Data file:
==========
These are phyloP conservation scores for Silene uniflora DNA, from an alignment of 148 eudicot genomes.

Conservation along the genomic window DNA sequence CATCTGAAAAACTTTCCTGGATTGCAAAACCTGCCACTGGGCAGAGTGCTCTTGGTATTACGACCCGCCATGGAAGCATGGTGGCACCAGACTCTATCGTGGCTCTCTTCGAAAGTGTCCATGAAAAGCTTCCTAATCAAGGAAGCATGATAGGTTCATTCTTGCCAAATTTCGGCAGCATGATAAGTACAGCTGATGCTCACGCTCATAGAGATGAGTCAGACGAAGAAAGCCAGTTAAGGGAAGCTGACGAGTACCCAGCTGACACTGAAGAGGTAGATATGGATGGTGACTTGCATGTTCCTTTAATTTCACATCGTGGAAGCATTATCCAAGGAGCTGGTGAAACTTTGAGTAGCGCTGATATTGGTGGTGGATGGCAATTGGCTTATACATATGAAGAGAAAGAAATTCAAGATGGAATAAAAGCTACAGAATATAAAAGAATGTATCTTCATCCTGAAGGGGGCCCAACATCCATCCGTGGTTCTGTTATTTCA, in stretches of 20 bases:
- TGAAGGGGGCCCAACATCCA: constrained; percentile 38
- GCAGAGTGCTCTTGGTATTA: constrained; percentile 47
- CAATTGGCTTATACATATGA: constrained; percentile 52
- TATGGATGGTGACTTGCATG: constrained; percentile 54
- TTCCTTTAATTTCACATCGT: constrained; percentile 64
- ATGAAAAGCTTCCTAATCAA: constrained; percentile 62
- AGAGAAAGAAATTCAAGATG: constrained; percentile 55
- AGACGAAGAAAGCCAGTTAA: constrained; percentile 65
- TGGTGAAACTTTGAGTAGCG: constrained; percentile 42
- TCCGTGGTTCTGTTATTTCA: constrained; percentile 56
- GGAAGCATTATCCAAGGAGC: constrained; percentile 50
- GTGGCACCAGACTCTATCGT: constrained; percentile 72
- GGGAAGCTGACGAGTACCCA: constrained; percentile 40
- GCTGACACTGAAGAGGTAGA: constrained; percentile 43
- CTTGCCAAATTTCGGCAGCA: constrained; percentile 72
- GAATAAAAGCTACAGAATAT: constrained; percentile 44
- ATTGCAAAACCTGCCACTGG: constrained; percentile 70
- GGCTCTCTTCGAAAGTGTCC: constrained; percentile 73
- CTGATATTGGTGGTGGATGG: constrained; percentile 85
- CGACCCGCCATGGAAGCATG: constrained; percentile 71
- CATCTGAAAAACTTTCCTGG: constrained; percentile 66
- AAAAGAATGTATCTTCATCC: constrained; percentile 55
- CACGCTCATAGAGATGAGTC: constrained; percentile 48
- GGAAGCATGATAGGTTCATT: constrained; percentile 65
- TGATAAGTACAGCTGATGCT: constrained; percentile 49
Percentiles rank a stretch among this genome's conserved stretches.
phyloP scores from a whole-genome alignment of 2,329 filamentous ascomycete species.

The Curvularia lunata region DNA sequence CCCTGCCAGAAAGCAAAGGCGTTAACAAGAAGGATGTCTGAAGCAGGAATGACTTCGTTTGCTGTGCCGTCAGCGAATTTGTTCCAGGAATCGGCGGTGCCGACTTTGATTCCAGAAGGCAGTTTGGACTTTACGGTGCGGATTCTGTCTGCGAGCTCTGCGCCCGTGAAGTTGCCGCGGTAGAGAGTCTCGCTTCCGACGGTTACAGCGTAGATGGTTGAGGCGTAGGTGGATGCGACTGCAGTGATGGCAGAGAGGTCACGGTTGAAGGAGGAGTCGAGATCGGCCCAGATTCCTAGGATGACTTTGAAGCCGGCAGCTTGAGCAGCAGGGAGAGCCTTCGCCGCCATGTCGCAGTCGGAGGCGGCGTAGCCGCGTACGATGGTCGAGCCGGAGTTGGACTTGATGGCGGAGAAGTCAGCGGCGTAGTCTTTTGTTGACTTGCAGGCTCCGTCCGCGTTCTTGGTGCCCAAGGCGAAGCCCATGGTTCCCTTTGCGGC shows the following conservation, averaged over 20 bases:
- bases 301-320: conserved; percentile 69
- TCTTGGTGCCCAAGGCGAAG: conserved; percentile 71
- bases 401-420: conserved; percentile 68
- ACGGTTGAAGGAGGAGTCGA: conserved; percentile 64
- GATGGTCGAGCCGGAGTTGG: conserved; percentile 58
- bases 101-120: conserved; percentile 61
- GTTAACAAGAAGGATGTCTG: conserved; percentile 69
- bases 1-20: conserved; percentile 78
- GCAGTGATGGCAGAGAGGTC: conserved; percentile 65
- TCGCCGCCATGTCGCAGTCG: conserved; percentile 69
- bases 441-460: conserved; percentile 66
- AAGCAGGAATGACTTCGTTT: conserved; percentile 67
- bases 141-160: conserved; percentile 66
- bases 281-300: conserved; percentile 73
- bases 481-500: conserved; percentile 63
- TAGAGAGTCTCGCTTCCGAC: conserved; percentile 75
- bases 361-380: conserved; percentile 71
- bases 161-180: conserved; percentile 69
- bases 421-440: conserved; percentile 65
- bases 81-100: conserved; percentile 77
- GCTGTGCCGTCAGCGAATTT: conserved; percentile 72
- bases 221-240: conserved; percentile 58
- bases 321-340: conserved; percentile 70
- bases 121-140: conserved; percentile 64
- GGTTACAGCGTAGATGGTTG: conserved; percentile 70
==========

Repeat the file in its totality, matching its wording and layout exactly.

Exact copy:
These are phyloP conservation scores for Silene uniflora DNA, from an alignment of 148 eudicot genomes.

Conservation along the genomic window DNA sequence CATCTGAAAAACTTTCCTGGATTGCAAAACCTGCCACTGGGCAGAGTGCTCTTGGTATTACGACCCGCCATGGAAGCATGGTGGCACCAGACTCTATCGTGGCTCTCTTCGAAAGTGTCCATGAAAAGCTTCCTAATCAAGGAAGCATGATAGGTTCATTCTTGCCAAATTTCGGCAGCATGATAAGTACAGCTGATGCTCACGCTCATAGAGATGAGTCAGACGAAGAAAGCCAGTTAAGGGAAGCTGACGAGTACCCAGCTGACACTGAAGAGGTAGATATGGATGGTGACTTGCATGTTCCTTTAATTTCACATCGTGGAAGCATTATCCAAGGAGCTGGTGAAACTTTGAGTAGCGCTGATATTGGTGGTGGATGGCAATTGGCTTATACATATGAAGAGAAAGAAATTCAAGATGGAATAAAAGCTACAGAATATAAAAGAATGTATCTTCATCCTGAAGGGGGCCCAACATCCATCCGTGGTTCTGTTATTTCA, in stretches of 20 bases:
- TGAAGGGGGCCCAACATCCA: constrained; percentile 38
- GCAGAGTGCTCTTGGTATTA: constrained; percentile 47
- CAATTGGCTTATACATATGA: constrained; percentile 52
- TATGGATGGTGACTTGCATG: constrained; percentile 54
- TTCCTTTAATTTCACATCGT: constrained; percentile 64
- ATGAAAAGCTTCCTAATCAA: constrained; percentile 62
- AGAGAAAGAAATTCAAGATG: constrained; percentile 55
- AGACGAAGAAAGCCAGTTAA: constrained; percentile 65
- TGGTGAAACTTTGAGTAGCG: constrained; percentile 42
- TCCGTGGTTCTGTTATTTCA: constrained; percentile 56
- GGAAGCATTATCCAAGGAGC: constrained; percentile 50
- GTGGCACCAGACTCTATCGT: constrained; percentile 72
- GGGAAGCTGACGAGTACCCA: constrained; percentile 40
- GCTGACACTGAAGAGGTAGA: constrained; percentile 43
- CTTGCCAAATTTCGGCAGCA: constrained; percentile 72
- GAATAAAAGCTACAGAATAT: constrained; percentile 44
- ATTGCAAAACCTGCCACTGG: constrained; percentile 70
- GGCTCTCTTCGAAAGTGTCC: constrained; percentile 73
- CTGATATTGGTGGTGGATGG: constrained; percentile 85
- CGACCCGCCATGGAAGCATG: constrained; percentile 71
- CATCTGAAAAACTTTCCTGG: constrained; percentile 66
- AAAAGAATGTATCTTCATCC: constrained; percentile 55
- CACGCTCATAGAGATGAGTC: constrained; percentile 48
- GGAAGCATGATAGGTTCATT: constrained; percentile 65
- TGATAAGTACAGCTGATGCT: constrained; percentile 49
Percentiles rank a stretch among this genome's conserved stretches.
phyloP scores from a whole-genome alignment of 2,329 filamentous ascomycete species.

The Curvularia lunata region DNA sequence CCCTGCCAGAAAGCAAAGGCGTTAACAAGAAGGATGTCTGAAGCAGGAATGACTTCGTTTGCTGTGCCGTCAGCGAATTTGTTCCAGGAATCGGCGGTGCCGACTTTGATTCCAGAAGGCAGTTTGGACTTTACGGTGCGGATTCTGTCTGCGAGCTCTGCGCCCGTGAAGTTGCCGCGGTAGAGAGTCTCGCTTCCGACGGTTACAGCGTAGATGGTTGAGGCGTAGGTGGATGCGACTGCAGTGATGGCAGAGAGGTCACGGTTGAAGGAGGAGTCGAGATCGGCCCAGATTCCTAGGATGACTTTGAAGCCGGCAGCTTGAGCAGCAGGGAGAGCCTTCGCCGCCATGTCGCAGTCGGAGGCGGCGTAGCCGCGTACGATGGTCGAGCCGGAGTTGGACTTGATGGCGGAGAAGTCAGCGGCGTAGTCTTTTGTTGACTTGCAGGCTCCGTCCGCGTTCTTGGTGCCCAAGGCGAAGCCCATGGTTCCCTTTGCGGC shows the following conservation, averaged over 20 bases:
- bases 301-320: conserved; percentile 69
- TCTTGGTGCCCAAGGCGAAG: conserved; percentile 71
- bases 401-420: conserved; percentile 68
- ACGGTTGAAGGAGGAGTCGA: conserved; percentile 64
- GATGGTCGAGCCGGAGTTGG: conserved; percentile 58
- bases 101-120: conserved; percentile 61
- GTTAACAAGAAGGATGTCTG: conserved; percentile 69
- bases 1-20: conserved; percentile 78
- GCAGTGATGGCAGAGAGGTC: conserved; percentile 65
- TCGCCGCCATGTCGCAGTCG: conserved; percentile 69
- bases 441-460: conserved; percentile 66
- AAGCAGGAATGACTTCGTTT: conserved; percentile 67
- bases 141-160: conserved; percentile 66
- bases 281-300: conserved; percentile 73
- bases 481-500: conserved; percentile 63
- TAGAGAGTCTCGCTTCCGAC: conserved; percentile 75
- bases 361-380: conserved; percentile 71
- bases 161-180: conserved; percentile 69
- bases 421-440: conserved; percentile 65
- bases 81-100: conserved; percentile 77
- GCTGTGCCGTCAGCGAATTT: conserved; percentile 72
- bases 221-240: conserved; percentile 58
- bases 321-340: conserved; percentile 70
- bases 121-140: conserved; percentile 64
- GGTTACAGCGTAGATGGTTG: conserved; percentile 70